Waiting for LTRO

Featured On
Business Insider
The consolidative tone that was seen yesterday in the foreign exchange market has largely carried over into today's session as the market awaits tomorrow's 3-year funding operation by the ECB.  The major currencies are largely confined to yesterday's trading ranges.  

The market took that S&P downgrade of Greece to "selective default" in stride as it was expected once the PSI got underway.  In addition the negative outlook for the EFSF follows S&P's decision to put France and Austria, triple-A countries, on negative watch.

There have been several developments today that while not having much impact on prices are still noteworthy.  The first developments are on procedural issues.  The German Constitutional Court has ruled that the budget committee set up to expedite parliamentary approval is limited in scope to decide only secondary market bond purchases by the EFSF.  The committee is not a sufficient mechanism for other EMU aid issues.  

The decision can only be seen as the third blow to Merkel in the past several days.  She was forced by her own coalition partner the FDP to select Gauck as president.  Merkel failed to carry the majority of her coalition in yesterday's vote on Greek 2.0.  And now this constitutional setback that can only slow the process further.  

Another procedural development has been the ECB's decision not to accept Greek government bonds as collateral for the LTRO tomorrow.  This is a function of the bond swap and that the national central bank assist banks in the transition period.  This adds a new wrinkle into estimate the take down of the LTRO.   There is another procedural development that may have substantive impact.  The determination committee of ISDA is to meet around GMT.  It may poses headline risk.  

There have been several substantive developments as well.  First, it appears that German inflation is stickier than expected as the preliminary state reports suggest a 2.3% pace rather than 2.1%., which is what was expected and also was the January print.  

Second, Italy's run of well received bond auctions continues.  Today it raised about 6.25 bln euro in 5 and 10-year paper, the latter being a new benchmark.  Yields fell compared with the past auctions and the bid-cover were largely steady.  The auctions for these tenors resulted in the lowest yields since May and August 2011 respectively.  There was follow through in the secondary market.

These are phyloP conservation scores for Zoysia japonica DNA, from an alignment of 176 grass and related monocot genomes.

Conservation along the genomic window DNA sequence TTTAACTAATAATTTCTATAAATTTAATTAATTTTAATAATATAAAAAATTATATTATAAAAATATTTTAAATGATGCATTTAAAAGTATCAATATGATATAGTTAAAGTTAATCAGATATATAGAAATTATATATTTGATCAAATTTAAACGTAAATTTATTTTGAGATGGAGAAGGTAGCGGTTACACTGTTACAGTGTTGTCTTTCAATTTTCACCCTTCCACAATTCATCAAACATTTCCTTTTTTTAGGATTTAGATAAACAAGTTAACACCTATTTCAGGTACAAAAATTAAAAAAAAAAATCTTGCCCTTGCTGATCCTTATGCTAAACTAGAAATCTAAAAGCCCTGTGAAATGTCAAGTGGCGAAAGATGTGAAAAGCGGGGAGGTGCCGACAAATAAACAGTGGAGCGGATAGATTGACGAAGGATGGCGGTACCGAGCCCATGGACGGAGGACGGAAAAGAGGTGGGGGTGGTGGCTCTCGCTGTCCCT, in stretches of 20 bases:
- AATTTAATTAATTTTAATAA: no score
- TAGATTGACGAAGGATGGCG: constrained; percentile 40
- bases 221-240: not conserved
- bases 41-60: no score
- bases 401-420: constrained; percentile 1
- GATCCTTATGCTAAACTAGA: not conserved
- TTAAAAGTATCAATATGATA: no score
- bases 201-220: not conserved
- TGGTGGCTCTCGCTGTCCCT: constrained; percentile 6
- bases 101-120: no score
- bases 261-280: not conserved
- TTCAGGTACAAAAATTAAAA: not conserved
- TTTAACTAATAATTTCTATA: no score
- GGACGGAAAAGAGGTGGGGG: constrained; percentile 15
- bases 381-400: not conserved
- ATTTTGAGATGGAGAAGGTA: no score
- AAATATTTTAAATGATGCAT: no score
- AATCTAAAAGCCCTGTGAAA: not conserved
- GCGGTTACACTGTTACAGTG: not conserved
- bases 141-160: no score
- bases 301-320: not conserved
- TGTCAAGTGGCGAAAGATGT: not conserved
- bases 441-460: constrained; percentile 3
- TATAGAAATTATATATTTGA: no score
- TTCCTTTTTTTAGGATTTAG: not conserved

Third, in contrast, Spanish bonds are under pressure following the Spanish finance minister admission that the deficit blow out last year was more than initially claimed.  Last year's deficit was 8.5% of GDP, up from initial estimates of 8.2% and the 6% target.  Note that this month, the Italian 10-year yield has fallen a little more than 50 bp, while the Spanish 10-year yield is up about 10 bp. 

Fourth, French Socialist presidential candidate Hollande has been pressing his case harder, calling for a 75% income tax on top earners and insisting on renegotiating the fiscal compact.  Sarkozy has been unable to capitalize as appears to backtrack from promise to put the issue before a public referendum.  

The Japanese equity market has shrugged off one of the largest bankruptcies in modern times, with Elipida's default yesterday, as others seem to be positioned to pick up market share.   The Nikkei gained almost 1%, led by telecoms.  In fact, the only sectors that lost today were basic materials and oil/gas.  Separately, Japan reported a much stronger than expected January retail sales report.  The 4.1% gain on the month contrasts with the consensus 1% rise.  Car sales were up 24% on a year-over-year basis.  The rise seemed to be fueled by new government subsidies for car purchases (up to JPY100,000).   

The dollar tested support near JPY80 and it held.  Similarly, the euro tested its 200-day moving average against the yen just above JPY107.  A convincing break of either of these levels will likely fuel stops. 
Waiting for LTRO Waiting for LTRO Reviewed by Marc Chandler on February 28, 2012 Rating: 5
Powered by Blogger.